posted a recipe that looked considerably simpler and better than what I had used previously. That version began by reducing pomegranate juice by half and then adding sugar. The grenadine tasted OK, certainly much better than the fake stuff, but it was much too thick, especially since I was refrigerating it. Grenadine from that bottle slid directly to the bottom of the glass, looking like an unappealing lava lamp.
Morgenthaler's recipe simply requires dissolving the sugar in the juice, exactly like making simple syrup (or hummingbird nectar, for that matter) but then gives the grenadine an extra punch and richness with the addition of orange flower water and pomegranate molasses. Pome-what? Pomegranate molasses turned out to be easier to find than expected. In fact, Barbur World Foods not only had pomegranate molasses, they had multiple brands to choose from. Obviously, I've been missing something in the world food line or I would have known this. The grenadine was just as advertised: simple, colorful and absolutely delicious. (Shortcut hint: I skipped the "squeeze a pomegranate" and went for the pure juice.)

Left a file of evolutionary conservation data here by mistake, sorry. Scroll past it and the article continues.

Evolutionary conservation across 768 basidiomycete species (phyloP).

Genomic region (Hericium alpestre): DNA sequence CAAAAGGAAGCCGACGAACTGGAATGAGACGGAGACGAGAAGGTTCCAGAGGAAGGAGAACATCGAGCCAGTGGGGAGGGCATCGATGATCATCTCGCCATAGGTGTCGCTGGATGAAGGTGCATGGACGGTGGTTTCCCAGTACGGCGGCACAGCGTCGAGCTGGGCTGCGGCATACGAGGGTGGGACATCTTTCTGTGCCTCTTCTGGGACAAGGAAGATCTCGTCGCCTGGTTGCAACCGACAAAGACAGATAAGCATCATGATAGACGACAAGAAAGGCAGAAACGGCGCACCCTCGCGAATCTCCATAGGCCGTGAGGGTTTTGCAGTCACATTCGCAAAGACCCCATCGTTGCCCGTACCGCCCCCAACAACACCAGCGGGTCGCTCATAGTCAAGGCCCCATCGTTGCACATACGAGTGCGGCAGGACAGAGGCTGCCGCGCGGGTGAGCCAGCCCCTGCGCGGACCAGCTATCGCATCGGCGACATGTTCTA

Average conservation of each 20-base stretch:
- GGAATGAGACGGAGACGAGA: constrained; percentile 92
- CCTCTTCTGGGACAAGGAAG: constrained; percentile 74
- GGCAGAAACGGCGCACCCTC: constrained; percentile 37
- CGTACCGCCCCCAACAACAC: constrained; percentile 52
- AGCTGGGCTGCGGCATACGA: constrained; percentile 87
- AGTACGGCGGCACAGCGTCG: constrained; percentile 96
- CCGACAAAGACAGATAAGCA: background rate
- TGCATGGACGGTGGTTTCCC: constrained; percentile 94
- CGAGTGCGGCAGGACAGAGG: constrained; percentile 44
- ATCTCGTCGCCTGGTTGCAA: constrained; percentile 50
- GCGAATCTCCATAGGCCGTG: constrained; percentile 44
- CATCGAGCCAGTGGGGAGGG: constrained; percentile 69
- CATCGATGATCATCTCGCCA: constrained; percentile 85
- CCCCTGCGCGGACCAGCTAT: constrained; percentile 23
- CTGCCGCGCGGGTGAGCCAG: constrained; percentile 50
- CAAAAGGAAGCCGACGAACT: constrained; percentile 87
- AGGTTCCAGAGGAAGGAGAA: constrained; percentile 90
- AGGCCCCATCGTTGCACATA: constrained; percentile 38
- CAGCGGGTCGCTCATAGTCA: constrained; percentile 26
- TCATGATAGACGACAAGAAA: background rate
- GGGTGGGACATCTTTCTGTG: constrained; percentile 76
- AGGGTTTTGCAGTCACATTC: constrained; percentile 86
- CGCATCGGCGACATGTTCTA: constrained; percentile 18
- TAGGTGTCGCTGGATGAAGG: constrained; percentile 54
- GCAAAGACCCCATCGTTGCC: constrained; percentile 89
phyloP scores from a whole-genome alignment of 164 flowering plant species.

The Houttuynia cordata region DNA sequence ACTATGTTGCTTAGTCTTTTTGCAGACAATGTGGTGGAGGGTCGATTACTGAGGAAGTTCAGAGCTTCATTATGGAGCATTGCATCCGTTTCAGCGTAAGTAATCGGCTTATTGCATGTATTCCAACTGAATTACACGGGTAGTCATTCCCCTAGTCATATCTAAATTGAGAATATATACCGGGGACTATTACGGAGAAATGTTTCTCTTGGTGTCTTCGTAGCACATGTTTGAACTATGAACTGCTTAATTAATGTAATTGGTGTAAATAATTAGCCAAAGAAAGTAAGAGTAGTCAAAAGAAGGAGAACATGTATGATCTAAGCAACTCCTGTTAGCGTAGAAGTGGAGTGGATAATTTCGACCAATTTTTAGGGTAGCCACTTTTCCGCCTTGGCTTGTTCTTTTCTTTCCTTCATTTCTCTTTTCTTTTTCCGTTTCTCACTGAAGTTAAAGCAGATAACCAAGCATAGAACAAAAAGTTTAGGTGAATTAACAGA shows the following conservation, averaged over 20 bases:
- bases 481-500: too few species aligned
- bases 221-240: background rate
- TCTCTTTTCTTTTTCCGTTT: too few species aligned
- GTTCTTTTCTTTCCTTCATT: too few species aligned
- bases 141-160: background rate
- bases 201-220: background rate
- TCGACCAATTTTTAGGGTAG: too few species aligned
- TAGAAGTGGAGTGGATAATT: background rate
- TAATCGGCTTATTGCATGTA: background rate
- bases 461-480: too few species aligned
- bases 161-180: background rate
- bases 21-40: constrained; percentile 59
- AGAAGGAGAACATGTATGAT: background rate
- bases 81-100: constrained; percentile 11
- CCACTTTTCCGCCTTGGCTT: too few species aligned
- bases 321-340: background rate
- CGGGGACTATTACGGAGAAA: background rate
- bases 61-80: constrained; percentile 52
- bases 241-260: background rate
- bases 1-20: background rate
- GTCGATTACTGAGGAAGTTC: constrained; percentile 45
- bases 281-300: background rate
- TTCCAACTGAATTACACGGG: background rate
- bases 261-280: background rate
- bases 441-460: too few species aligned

When I asked Morgenthaler what to do with the 12 ounces remaining in my bottle of molasses, he suggested I just save it for the next batch, but after tasting the stuff I decided he may have missed the boat on this one. This morning's breakfast included bacon, French Toast and pomegranate molasses rather than syrup. Jackpot! Further exclamations of joy and sensation! Not only is the pomegranate flavor a delicious change but the molasses has a delightful tartness to set off the sweetness of the fruit.
Maybe I should have washed breakfast down with a Jack Rose or a Picon Punch, but coffee seemed the wiser choice. Pokey, incidentally, is guarding a bottle of the grenadine.
UPDATE: Doing a little more digging, I found an interesting blog post about pomegranate molasses, with recipes. The barbecue sauce is definitely on my list.